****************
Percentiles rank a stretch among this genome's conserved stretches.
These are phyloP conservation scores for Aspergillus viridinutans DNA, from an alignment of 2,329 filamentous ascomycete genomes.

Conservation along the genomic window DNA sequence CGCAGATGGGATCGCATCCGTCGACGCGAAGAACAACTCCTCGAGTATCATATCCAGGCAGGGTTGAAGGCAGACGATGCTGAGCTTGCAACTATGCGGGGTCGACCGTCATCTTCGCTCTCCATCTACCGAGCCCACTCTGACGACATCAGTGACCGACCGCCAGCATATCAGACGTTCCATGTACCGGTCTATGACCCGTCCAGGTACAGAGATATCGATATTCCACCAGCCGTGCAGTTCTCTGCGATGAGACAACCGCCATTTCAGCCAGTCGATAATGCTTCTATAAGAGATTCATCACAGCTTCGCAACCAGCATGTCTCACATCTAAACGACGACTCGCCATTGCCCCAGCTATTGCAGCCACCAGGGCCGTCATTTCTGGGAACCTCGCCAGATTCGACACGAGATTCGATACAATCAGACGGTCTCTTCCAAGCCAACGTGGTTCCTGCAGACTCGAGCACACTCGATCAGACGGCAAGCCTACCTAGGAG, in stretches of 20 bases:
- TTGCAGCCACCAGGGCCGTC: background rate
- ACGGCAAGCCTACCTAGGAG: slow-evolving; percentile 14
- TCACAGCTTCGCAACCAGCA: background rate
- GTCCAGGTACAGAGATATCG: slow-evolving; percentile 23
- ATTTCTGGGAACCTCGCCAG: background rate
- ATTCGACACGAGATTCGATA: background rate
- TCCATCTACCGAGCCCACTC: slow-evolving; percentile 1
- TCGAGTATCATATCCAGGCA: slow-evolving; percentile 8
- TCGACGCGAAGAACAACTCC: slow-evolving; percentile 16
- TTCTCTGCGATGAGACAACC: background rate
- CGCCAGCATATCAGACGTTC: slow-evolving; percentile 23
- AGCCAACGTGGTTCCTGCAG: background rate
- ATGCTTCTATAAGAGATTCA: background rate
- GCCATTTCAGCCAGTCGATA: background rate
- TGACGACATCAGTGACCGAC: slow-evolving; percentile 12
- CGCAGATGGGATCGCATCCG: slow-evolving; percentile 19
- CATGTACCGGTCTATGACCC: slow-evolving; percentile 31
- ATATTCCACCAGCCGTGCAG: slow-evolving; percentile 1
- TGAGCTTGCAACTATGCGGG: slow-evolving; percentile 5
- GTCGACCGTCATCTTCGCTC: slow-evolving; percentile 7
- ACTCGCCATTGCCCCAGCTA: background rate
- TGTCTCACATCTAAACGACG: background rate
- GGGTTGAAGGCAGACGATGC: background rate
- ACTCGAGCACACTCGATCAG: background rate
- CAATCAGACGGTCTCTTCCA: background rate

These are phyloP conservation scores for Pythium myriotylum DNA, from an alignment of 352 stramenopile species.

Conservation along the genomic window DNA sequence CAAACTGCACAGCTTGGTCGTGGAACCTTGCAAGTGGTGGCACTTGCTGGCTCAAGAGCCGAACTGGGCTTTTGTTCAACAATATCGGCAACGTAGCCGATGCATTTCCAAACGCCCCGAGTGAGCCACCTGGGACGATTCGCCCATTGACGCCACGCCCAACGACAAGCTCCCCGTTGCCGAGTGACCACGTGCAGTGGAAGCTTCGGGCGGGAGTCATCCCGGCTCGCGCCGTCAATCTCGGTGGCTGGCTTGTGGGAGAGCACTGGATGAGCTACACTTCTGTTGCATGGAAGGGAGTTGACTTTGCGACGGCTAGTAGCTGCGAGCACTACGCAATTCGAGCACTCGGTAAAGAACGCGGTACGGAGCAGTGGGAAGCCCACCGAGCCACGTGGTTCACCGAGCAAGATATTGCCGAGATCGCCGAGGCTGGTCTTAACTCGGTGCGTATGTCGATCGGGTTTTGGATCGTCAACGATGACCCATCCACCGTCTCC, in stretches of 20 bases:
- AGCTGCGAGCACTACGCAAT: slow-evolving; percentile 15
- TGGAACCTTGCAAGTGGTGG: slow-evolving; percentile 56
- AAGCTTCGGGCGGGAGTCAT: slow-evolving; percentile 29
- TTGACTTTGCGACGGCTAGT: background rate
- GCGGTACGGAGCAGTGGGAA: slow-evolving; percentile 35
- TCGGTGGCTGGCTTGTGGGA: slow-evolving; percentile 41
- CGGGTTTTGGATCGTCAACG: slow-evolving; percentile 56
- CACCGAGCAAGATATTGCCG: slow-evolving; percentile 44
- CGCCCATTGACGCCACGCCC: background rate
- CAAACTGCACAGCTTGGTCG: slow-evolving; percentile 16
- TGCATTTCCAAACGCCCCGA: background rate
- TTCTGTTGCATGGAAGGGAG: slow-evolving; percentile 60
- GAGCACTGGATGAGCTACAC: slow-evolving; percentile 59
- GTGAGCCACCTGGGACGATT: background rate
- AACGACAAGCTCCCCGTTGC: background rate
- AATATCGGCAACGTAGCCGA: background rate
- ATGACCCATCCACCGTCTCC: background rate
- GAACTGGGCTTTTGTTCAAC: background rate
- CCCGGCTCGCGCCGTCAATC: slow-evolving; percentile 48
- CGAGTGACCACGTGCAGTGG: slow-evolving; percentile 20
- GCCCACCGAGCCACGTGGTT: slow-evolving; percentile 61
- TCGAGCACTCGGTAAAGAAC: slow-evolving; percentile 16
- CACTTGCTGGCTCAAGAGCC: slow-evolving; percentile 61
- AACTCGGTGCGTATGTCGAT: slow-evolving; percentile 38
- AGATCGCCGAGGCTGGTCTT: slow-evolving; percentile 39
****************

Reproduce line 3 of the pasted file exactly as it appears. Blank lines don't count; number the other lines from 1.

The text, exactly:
Conservation along the genomic window DNA sequence CGCAGATGGGATCGCATCCGTCGACGCGAAGAACAACTCCTCGAGTATCATATCCAGGCAGGGTTGAAGGCAGACGATGCTGAGCTTGCAACTATGCGGGGTCGACCGTCATCTTCGCTCTCCATCTACCGAGCCCACTCTGACGACATCAGTGACCGACCGCCAGCATATCAGACGTTCCATGTACCGGTCTATGACCCGTCCAGGTACAGAGATATCGATATTCCACCAGCCGTGCAGTTCTCTGCGATGAGACAACCGCCATTTCAGCCAGTCGATAATGCTTCTATAAGAGATTCATCACAGCTTCGCAACCAGCATGTCTCACATCTAAACGACGACTCGCCATTGCCCCAGCTATTGCAGCCACCAGGGCCGTCATTTCTGGGAACCTCGCCAGATTCGACACGAGATTCGATACAATCAGACGGTCTCTTCCAAGCCAACGTGGTTCCTGCAGACTCGAGCACACTCGATCAGACGGCAAGCCTACCTAGGAG, in stretches of 20 bases: